5. Assessing the adaptability of spatial planning systems Although there are examples of good practice, there is relatively little documentary evidence of the application of spatial planning approaches towards the achievement of resilience building goals. It is also notable that the potential effectiveness of spatial planning as a resilience building approach appears to be limited by a range of barriers. This has real implications given the threat of suboptimal planning decisions leading to development activities that drive up extreme weather and climate risks. Moreover, opportunities to help shape more resilient developments and land use change processes are being missed. It is clear that changes are needed in order to enhance the capacity of spatial planning to be able to make a stronger contribution to the resilience agenda, and potential options are considered within sections 6 and 7 of this Issue Paper. Before doing so, the ‘adaptability’ of spatial planning tools and approaches to the task of building climate resilience is considered. This concerns exploring the degree to which different aspects of spatial planning systems may be modified to enhance their role in delivering resilience building processes and actions by incorporating related principles and approaches. Factors that influence the exposure and vulnerability of cities to extreme weather and climate change can shift rapidly. It is not only the climate that is changing; so are the receptors potentially exposed and vulnerable to extreme weather and climate hazards. Consequently, the process of building resilience must embrace dynamism (Pendall et al 2010). It follows that for spatial planning to contribute effectively to this agenda, it must also be dynamic, adaptable and flexible, not static and rigid. This perspective is supported by the OECD: “As the characteristics of risks are increasingly difficult to predict over long time-horizons, the policy response should involve a proportionate, flexible and iterative risk management approach in adaptation planning.” (OECD 2015). With this goal in mind, Table 3 explores the adaptability of different elements of spatial planning systems, following the typology used in Table 1. This emphasises that certain elements are potentially more able to incorporate resilience approaches and principles, particularly over the short to medium term. Development plans will often be relatively inflexible, shaped by statutory processes that operate over long time frames (although more rapid changes could be made where the political will exists). Yet, if an opportunity arises to build resilience into a development plan, this can stimulate far reaching positive changes that cascade down into other elements of the spatial planning system. Development management instruments are generally either mandated by statutory legislation (e.g. SEA and EIA) or contained within development plans or associated planning regulations (e.g. spatial containment approaches, building standards and codes). As a result their adaptability to respond to changing circumstances is constrained, although potentially not to the same degree as development plans. For example, amendments to building standards may be made to incorporate resilience themes where support is present amongst key stakeholder groups. This leaves coordination activities, which are arguably the most adaptable element of spatial planning systems since they can be more readily mobilised to support the achievement of resilience objectives. For example, networks between organisations operating with a city to build resilience capacity could, in theory, be established relatively quickly and easily. Here, new models where climate change adaptation responses are co-evolved across a wider group of participants are also potentially valuable (Hegger et al 2012). Such approaches are important as adapting and building resilience to climate change is a dynamic social process where collective action is crucial (Adger 2003).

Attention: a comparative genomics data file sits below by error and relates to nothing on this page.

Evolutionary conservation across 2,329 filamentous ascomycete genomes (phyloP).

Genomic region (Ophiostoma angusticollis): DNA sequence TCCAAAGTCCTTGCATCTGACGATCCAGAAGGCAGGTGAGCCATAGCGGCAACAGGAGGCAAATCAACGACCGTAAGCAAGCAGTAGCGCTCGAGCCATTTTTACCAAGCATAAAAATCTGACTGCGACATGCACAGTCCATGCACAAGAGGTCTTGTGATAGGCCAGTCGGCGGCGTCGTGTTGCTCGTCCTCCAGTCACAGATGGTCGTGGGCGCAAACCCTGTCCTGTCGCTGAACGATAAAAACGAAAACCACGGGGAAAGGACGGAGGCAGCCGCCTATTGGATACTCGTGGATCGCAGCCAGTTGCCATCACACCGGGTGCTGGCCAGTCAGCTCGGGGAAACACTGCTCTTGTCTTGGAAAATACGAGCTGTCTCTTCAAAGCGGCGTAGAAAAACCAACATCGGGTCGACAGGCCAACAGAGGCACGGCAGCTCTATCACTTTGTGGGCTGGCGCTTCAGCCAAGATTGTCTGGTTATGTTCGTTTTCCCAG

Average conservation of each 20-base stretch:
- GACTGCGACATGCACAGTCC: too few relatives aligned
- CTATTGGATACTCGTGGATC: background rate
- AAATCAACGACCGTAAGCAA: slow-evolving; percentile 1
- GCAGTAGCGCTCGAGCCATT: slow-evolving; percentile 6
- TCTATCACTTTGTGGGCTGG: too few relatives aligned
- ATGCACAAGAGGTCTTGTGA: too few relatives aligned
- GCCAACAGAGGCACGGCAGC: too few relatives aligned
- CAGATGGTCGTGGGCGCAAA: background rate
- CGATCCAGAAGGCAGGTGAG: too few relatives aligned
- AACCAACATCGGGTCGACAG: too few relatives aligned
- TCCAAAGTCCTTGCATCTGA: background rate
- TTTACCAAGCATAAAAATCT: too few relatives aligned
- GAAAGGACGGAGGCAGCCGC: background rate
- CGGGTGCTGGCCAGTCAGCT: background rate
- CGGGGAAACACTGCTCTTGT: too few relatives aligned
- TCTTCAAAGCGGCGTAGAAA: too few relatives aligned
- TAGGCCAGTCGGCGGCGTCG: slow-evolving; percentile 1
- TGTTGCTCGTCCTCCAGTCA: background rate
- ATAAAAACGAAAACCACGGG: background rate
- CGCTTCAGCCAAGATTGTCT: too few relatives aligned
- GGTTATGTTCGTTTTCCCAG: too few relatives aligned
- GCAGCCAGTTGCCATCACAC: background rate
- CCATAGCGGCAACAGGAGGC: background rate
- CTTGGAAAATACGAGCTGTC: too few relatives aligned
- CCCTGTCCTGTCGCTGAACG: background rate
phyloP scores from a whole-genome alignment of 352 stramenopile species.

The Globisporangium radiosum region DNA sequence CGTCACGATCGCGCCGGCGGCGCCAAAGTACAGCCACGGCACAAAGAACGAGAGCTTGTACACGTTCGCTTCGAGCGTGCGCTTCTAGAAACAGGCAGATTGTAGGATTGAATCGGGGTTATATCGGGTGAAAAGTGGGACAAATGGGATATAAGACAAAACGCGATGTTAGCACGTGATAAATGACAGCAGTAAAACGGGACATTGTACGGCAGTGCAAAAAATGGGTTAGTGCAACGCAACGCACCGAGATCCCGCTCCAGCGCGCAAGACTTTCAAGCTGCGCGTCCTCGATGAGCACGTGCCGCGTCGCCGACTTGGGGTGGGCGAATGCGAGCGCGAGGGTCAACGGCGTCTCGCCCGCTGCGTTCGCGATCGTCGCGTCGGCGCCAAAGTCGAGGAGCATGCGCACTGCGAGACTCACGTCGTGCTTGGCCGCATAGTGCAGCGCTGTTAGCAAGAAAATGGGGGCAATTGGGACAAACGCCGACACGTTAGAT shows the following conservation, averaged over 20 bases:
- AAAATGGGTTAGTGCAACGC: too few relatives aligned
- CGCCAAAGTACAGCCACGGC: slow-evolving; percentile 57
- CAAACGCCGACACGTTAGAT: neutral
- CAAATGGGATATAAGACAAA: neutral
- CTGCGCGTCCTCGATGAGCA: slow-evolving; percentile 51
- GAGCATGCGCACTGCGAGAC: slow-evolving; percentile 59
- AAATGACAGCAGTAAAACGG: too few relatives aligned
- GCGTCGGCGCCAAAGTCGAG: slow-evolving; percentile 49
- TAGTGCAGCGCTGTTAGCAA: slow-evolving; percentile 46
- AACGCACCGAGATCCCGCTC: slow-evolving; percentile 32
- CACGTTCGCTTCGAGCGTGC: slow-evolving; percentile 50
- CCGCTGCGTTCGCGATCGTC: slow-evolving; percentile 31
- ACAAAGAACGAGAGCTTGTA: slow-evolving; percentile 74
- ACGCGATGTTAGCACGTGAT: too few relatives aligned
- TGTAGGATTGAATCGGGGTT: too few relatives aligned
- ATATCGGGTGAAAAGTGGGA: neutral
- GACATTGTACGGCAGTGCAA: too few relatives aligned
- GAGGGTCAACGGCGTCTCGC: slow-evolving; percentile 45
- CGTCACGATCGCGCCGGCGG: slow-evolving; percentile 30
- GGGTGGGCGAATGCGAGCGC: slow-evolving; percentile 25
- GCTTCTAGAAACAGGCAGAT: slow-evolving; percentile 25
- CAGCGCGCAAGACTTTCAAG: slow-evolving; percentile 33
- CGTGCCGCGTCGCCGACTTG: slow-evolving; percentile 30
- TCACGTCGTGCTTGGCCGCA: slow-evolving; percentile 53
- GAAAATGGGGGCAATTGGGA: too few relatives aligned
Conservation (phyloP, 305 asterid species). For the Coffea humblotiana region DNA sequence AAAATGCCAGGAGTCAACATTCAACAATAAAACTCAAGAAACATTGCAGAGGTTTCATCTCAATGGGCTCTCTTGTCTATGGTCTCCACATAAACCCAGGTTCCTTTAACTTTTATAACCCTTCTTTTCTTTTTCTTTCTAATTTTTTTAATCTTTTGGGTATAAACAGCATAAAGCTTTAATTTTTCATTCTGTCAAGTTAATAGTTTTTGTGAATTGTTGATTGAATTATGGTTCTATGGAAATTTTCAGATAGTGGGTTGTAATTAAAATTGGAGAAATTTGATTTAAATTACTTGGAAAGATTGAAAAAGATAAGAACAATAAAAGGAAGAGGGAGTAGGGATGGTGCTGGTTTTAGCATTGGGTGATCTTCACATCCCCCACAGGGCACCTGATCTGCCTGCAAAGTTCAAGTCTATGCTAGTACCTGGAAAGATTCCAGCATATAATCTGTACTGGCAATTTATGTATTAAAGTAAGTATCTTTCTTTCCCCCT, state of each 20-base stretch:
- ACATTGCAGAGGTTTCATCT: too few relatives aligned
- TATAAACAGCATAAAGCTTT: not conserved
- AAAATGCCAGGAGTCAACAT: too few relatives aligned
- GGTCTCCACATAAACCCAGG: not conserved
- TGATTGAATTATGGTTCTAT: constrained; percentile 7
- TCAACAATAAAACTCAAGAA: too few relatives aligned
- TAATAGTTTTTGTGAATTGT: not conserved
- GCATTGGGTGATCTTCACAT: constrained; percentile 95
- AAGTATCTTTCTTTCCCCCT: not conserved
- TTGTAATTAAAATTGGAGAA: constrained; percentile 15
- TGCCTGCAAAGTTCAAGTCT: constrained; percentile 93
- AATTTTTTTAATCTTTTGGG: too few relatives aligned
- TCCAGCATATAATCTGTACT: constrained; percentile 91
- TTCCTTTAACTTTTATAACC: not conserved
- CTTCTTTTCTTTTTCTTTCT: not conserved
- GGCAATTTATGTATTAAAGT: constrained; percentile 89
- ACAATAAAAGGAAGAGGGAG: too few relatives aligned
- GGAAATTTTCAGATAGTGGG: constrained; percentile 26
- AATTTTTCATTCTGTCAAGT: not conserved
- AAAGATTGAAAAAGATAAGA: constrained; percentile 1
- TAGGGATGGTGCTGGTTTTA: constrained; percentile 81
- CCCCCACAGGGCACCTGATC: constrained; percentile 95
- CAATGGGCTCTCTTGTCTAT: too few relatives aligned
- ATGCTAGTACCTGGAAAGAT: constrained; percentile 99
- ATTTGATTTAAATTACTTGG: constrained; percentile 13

Table 3: Exploring the potential adaptability of spatial planning approaches. Development Plans: Spatial frameworks and guidance to shape the development and use of land Adaptability National plans National planning frameworks may be updated periodically by national governments to reflect changing political agendas and availability of knowledge. This presents an (occasional) opportunity to incorporate resilience themes. Regional plans Where a review process is mandated, this provides a route to incorporate resilience themes into regional plans. Regional plans may be subjected to SEA which can strengthen the plan from a resilience perspective. Otherwise, given that they are relatively long term and may often be statutory, chances to amend regional plans are limited. Local plans Local plans are usually statutory and can cover relatively long time periods of 10-20 years. They are generally reviewed to every 5 years of so to ensure that they are up to date. This provides an opportunity to build in resilience policies and approaches. Local plans are often examined by a higher level authority to ensure that they address key legislative requirements, which may encompass resilience themes. They may also be subjected to SEA. However, given that they are relatively long term and statutory in nature, local plans are quite inflexible in the short term. Master plans Once agreed, there will be little chance to modify a master plan to incorporate changing circumstances, and the location and design of a development will be fixed. However, master plans may be subjected to EIA or SEA prior to adoption. They will also reflect the policy framework set out in higher level plans, which may contain resilience objectives. Development Management Instruments: Regulating the development and use of land Spatial Spatial containment approaches are included in development plans. New areas to protect containment (e.g. via zoning policies) could be added at the point where development plans are approaches updated. Otherwise, these approaches are relatively inflexible. Strategic SEA is enshrined in legislation. Formal guidance documents could potentially be issued to Environmental increase focus on resilience themes within SEA processes. Legislative change may be Assessment needed to formally build resilience into SEA. (SEA) Environmental EIA is enshrined in legislation. Formal guidance documents could potentially be issued to Impact increase focus on resilience themes within EIA processes. Legislative change may be Assessment needed to formally build resilience into EIA. (EIA) Market based These instruments can be applied in a selective and flexible manner by regional and local instruments authorities to encourage land use change and development patterns to become more resilient to extreme weather and climate change. In this sense, they are adaptable. Building Building standards and codes may be part of statutory planning legislation. Related policies standards and may be incorporated into development plans at the local level to encourage the codes achievement of resilience outcomes in new developments and retrofits. Coordination activities: Building formal and informal relationships between stakeholders Vertical Where vertical coordination approaches exist between organisations and agencies working coordination at different scales, they will often be driven by planning legislation. Informal resiliencefocused arrangements may be difficult to arrange. Horizontal Formal legislated horizontal consultation processes do exist in some countries. Informal coordination non-statutory approaches, such as knowledge sharing networks between agencies and organisations working in the same city or region, could be established relatively easily. Consultation In many planning systems, there are statutory requirements to consult on development plans and planning applications, which provide an opportunity to raise resilience themes. Where these requirements do not exist, consultation can proceed informally and may boost resilience outcomes. Negotiation Negotiation processes between stakeholders involved in planning processes will generally proceed informally. This provides a good opportunity to discuss resilience approaches with developers and to encourage planning policies to be implemented in order to support the achievement of resilience outcomes.